For George Floyd – by Anna Soberanis

Church member and friend, Anna Soberanis wrote this piece.  I read it at our Sunday Service.  Anna gave me permission to share her wisdom here.  

My neck is sore. I can’t turn it fully to the right or to the left–years of tension locked into bone and cartilage that have stiffened like my perspectives. I don’t know if George Floyd’s neck was stiff before a Minneapolis’ officer kneeled on it. I wonder if the officer heard a crunch and a tear, or if he just relished in the terror of a black man prone on the street.

There must have been little pebbles in the asphalt–little pieces of rock that made their way into Mr. Floyd’s left cheek. But rips in the skin are not as painful as being denied your breath, your worth, your life force. I chanted “Akaal”–the sacred sound that escorts the soul unencumbered to the light of the cosmos.

I have to believe Mr. Floyd will be treated with divine blessings and respect in the ethereal realms that have awaited him–a kind of karmic “payback” for being treated as less than human on earth.

And the white officer who has a name, a family, a community… His life will never be the same. Two lives are always lost at the crossroads of violence. I wonder if the officer was a Christian. Does his house adorn a crucifix on the wall as a reminder that “Jesus died for our sins.” Jesus died again today.

And I recognize that Jesus may die tomorrow for mine if I don’t stay conscious of every mean bone in my body. Let’s mind our interiors; it’s the least we can do for Mr. Floyd.


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ZOOM Wedding

I’ve done over 100 weddings in my career as a minister. Some stand out more than others – marrying my beloved nephews to their chosen spouses; Greg and Jen’s wedding where I dropped the rings and blurted an impure word during the holy exchange. One of the most memorable ceremonies was a ZOOM wedding during the pandemic.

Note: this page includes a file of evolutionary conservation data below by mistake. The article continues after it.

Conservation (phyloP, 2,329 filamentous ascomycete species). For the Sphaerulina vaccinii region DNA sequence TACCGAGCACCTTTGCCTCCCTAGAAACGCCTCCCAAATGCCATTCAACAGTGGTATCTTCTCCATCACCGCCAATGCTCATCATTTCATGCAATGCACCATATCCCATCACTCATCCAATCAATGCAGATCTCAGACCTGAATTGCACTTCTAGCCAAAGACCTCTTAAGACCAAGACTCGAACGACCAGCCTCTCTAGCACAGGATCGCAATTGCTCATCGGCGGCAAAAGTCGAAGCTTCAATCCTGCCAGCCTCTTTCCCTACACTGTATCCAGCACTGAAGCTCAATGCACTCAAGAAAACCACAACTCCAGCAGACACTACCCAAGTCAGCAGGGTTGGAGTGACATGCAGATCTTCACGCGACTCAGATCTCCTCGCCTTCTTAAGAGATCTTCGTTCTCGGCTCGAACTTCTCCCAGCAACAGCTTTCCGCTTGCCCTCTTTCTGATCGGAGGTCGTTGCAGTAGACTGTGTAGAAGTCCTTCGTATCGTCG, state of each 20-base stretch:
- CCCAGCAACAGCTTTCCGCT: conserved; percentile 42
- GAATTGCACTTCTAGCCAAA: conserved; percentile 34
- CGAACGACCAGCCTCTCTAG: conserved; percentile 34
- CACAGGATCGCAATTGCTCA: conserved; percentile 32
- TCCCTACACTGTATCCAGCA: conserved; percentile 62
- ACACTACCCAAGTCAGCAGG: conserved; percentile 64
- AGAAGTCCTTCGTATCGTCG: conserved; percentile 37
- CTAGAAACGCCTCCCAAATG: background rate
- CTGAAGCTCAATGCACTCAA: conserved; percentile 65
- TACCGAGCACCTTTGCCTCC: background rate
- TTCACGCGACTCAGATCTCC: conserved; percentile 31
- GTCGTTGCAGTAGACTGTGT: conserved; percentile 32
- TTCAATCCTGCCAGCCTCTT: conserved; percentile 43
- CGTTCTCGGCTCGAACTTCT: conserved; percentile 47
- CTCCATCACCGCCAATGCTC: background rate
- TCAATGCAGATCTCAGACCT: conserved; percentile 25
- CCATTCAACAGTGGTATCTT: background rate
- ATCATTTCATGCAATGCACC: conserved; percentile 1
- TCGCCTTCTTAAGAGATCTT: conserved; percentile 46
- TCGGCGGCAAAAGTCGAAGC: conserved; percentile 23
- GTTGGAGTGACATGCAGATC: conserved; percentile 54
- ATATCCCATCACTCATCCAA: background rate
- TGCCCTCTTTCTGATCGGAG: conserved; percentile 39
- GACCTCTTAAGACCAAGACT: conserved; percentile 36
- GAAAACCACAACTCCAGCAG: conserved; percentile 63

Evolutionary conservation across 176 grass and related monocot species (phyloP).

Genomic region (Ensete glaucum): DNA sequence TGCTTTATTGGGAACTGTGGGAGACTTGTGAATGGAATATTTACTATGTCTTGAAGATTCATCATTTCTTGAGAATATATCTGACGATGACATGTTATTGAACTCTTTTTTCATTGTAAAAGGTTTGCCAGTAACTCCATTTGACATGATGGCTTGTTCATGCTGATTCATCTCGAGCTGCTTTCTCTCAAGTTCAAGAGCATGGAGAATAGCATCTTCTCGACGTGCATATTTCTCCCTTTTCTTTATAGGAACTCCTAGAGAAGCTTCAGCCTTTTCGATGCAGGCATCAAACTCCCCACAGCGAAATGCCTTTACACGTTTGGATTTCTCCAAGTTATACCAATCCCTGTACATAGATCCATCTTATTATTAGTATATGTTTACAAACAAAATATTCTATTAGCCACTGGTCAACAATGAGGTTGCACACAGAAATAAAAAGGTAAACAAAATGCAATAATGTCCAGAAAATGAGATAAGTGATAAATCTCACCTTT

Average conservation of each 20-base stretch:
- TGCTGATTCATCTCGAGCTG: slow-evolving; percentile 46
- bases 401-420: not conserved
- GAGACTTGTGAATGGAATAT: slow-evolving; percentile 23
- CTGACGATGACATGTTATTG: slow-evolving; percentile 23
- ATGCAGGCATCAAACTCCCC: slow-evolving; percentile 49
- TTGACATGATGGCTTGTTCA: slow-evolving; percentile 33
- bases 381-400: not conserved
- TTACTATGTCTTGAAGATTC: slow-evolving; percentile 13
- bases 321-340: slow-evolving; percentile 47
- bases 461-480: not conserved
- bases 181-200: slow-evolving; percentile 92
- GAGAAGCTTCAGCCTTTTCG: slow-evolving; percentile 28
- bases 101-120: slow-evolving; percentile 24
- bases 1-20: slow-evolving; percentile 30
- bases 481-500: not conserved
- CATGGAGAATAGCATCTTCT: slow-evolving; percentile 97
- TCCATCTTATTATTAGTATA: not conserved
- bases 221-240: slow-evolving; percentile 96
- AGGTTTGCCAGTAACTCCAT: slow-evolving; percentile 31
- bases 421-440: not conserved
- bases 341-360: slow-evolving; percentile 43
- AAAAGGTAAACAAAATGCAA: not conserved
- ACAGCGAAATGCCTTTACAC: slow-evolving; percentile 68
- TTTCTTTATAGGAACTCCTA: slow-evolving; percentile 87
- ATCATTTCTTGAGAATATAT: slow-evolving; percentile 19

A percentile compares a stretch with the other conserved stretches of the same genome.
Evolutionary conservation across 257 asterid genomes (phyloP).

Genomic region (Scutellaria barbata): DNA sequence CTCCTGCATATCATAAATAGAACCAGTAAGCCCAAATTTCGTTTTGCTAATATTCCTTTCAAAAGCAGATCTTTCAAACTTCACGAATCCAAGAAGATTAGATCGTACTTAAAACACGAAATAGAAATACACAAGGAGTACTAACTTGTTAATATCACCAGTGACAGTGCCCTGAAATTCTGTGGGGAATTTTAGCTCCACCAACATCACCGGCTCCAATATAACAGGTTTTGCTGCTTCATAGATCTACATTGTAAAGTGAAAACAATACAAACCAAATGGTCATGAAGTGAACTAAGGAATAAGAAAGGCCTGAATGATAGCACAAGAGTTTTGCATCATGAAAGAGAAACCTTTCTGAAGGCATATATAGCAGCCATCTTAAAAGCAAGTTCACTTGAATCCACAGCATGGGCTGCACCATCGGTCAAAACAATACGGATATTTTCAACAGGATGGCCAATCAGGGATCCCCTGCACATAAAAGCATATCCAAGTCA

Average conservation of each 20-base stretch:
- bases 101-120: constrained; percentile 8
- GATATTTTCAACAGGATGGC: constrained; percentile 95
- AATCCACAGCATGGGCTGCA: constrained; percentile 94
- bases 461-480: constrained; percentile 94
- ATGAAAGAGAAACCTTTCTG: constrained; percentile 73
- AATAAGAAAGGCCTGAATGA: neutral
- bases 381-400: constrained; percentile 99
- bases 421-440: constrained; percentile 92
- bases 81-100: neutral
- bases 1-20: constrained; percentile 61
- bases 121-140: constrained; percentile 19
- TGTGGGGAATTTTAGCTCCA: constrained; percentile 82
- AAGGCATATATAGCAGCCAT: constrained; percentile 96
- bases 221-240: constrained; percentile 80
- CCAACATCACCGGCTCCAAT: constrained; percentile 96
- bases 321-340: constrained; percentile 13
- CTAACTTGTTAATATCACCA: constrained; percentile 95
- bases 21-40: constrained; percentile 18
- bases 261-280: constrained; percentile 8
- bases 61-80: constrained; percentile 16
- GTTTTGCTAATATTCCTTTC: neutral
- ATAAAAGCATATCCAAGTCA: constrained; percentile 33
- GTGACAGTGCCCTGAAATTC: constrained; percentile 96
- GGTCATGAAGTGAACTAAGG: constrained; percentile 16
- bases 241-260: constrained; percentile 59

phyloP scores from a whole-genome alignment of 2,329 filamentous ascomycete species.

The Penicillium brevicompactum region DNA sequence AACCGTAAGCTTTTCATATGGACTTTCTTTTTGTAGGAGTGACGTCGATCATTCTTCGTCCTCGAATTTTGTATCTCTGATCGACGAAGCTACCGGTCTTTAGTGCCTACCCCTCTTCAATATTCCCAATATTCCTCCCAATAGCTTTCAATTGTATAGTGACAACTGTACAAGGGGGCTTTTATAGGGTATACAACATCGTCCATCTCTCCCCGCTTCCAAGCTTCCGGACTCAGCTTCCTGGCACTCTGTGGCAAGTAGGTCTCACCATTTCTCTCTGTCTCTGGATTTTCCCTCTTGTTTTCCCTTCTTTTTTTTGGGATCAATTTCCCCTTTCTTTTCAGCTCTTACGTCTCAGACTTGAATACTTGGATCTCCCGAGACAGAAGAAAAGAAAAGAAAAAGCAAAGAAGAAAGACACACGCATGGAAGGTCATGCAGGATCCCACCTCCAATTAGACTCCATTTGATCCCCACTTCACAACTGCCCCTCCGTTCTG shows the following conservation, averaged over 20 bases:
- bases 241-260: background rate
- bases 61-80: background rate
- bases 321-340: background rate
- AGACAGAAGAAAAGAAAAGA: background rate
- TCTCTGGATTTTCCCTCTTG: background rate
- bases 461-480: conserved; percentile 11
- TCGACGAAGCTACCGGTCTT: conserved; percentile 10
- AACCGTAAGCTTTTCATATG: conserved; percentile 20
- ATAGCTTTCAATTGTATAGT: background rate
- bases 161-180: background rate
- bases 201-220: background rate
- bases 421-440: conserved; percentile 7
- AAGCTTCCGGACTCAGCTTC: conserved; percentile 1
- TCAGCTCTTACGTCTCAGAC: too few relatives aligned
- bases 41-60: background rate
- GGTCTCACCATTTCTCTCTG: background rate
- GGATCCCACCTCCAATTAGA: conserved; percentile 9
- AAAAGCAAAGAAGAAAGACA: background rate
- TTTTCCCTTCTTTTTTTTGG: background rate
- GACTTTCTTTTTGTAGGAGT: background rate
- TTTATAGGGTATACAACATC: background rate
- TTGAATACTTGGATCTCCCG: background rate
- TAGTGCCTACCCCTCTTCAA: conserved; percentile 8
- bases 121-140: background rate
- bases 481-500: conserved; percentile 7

Prior to the event, Emma and James, did what most couples do – they booked the venues, selected the cake, the meal, and the music. They met with me to discuss the ceremony.

Then the pandemic happened, and all plans eroded. It was a slow, uncertain crumbling, probably painful for them. With each new quarantine rule, wedding plans dwindled from a large event, to a small gathering, to possible cancelation. Continue reading

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Happy Mother’s Day

When I was a little girl, my mother had one of those fur pieces that still had the animal’s head attached. I think it was an ermine, maybe a mink? It was dark brown, with glassy black eyes, and a mouth that opened and closed. It could bite its own tail.

I don’t know what people were thinking, but back then, it was quite the fashion statement. Plus, my three big sisters and I were fascinated by it.   We watched my mother put on her stockings, her pearls and white gloves, pick up her pocketbook, then throw the mink-head around her neck. Then she went off to church, where I’m sure the hapless animal glared at Reverend Rapp and the choir. Continue reading

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